Ansys selected by NASA-backed program to help validate sustainable aviation project

Aug. 4, 2022
In a five-year project, the University of Central Florida (UCF) will implement Ansys' industry-leading simulation to analyze, test, and qualify the use of ammonia as an alternate fuel to power zero-carbon jet engines

PITTSBURGH - Ansys in Canonsburg, Pa., has been selected to support research led by the University of Central Florida (UCF) in Orange County, Fla. The program is funded by a $10 million NASA University Leadership Initiative, which is a five-year grant program to help sustainable aviation take off.

The project aims to develop zero-carbon jet engines using liquid ammonia (NH3) as an alternate, more sustainable fuel for aircraft. Ansys' simulation solutions will be used as a key enabler of the project to both validate the use of ammonia and achieve the outcome within the desired timeline.

By integrating Ansys' chemical kinetics and computational fluid dynamics (CFD) simulation tools, Ansys Chemkin-Pro and Ansys Fluent, researchers will simulate complex, chemical reaction systems surrounding ammonia, including the vaporization of liquid ammonia inside heat exchange tubes, heat transfer, and the combustion of ammonia and hydrogen in the air. The goal is to use ammonia as a main hydrogen carrier by inducing chemical catalysis to leverage ammonia's hydrogen components while only releasing safe emissions into the air.

"We want to create a scalable solution for cleaner aviation and with Ansys' cooperation we will get there faster," said Jay Kapat, the lead investigator of the project and an engineering professor at UCF. He is an expert in his field and leads the Center for Advanced Turbomachinery and Energy Research at UCF. "We would not be able to authenticate the use of liquid ammonia as a reliable and alternate fuel without the sophistication and capability of Ansys' fluids simulation tools."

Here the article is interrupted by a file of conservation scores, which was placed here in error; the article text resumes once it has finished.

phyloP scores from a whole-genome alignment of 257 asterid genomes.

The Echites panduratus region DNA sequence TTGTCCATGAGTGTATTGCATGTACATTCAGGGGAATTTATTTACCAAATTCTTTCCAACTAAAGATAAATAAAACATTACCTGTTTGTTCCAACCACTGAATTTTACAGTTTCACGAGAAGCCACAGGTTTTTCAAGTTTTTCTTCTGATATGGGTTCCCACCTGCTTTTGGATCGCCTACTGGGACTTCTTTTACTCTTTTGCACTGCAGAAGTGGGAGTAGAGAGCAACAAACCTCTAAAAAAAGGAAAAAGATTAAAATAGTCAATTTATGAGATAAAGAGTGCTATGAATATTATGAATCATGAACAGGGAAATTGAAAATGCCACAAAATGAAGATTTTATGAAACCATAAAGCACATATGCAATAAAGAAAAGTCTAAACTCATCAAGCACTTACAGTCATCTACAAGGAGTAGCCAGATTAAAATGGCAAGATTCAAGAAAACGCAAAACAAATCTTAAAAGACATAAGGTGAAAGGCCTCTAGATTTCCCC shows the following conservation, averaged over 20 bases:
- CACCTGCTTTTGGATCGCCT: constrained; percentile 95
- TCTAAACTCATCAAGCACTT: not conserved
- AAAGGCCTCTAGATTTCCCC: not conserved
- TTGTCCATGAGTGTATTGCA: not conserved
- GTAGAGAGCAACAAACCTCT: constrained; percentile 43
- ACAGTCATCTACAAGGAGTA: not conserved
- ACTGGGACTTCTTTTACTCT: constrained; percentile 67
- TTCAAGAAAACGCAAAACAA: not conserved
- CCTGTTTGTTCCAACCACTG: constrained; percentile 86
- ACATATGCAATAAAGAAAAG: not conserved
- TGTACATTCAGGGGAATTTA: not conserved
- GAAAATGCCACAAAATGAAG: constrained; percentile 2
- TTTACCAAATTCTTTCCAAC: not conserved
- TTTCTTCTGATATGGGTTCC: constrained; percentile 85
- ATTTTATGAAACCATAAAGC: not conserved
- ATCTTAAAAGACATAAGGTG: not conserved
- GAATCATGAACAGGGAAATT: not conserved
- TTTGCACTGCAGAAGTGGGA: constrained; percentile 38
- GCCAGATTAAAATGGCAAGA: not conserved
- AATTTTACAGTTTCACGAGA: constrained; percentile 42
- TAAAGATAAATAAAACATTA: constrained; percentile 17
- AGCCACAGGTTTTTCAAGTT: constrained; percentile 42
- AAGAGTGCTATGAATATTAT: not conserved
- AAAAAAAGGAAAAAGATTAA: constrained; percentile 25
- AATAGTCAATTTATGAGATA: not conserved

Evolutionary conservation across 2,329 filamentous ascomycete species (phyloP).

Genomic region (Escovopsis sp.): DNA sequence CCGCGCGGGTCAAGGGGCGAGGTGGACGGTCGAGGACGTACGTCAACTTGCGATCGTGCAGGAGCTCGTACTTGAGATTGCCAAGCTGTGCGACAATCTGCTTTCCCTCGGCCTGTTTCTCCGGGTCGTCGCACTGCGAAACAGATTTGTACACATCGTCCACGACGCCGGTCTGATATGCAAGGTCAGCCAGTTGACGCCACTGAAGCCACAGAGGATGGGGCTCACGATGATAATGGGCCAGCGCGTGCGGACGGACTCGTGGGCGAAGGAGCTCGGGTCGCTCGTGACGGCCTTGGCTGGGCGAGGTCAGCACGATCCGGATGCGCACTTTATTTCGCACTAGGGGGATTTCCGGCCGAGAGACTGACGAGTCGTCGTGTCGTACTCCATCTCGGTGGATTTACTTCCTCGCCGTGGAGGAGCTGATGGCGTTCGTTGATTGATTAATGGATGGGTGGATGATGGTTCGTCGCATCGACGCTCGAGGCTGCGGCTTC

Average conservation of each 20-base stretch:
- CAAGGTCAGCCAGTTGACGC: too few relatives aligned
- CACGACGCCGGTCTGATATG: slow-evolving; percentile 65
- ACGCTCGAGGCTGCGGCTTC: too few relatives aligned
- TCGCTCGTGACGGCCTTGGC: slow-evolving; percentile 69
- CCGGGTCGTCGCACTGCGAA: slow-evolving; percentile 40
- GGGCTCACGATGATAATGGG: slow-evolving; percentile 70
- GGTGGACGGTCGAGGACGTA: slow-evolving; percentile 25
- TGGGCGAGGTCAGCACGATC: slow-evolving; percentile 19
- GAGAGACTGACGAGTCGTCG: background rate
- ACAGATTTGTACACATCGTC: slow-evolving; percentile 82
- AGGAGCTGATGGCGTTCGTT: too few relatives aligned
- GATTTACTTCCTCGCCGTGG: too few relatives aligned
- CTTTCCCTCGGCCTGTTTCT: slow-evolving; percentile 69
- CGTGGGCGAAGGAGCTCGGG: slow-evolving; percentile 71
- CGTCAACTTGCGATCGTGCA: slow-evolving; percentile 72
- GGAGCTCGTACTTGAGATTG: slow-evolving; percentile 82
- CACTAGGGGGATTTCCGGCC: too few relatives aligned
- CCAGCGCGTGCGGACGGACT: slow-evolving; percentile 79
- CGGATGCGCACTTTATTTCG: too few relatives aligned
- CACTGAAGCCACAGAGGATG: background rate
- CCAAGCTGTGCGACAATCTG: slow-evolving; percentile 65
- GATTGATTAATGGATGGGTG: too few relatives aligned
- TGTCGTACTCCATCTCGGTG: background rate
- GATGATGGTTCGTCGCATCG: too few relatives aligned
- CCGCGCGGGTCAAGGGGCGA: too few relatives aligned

In addition to the capabilities of ammonia, it is naturally liquid at high altitudes, easier to handle than hydrogen, and does not require additional storage. In contrast, hydrogen requires special handling at high altitudes, thermal management, and ample on-board cryogenic storage.

"Simulation is reshaping a cleaner future in many industries, and today we applaud its continued impact on aviation with this exciting new project made possible by UCF and NASA. Simulation enables companies to save resources, energy and emissions before products are ever built; and build more energy-efficient products and processes that have far-reaching sustainability impacts," said Prith Banerjee, chief technology officer at Ansys and executive sponsor of Ansys' Academic and Sustainability Programs. "Through simulation, Ansys provides the predictive certainty to realize our customers' vision for a sustainable future and model interactions that we otherwise could not analyze, such as chemical reactions. We look forward to playing a role in developing groundbreaking sustainable aviation fuel options."

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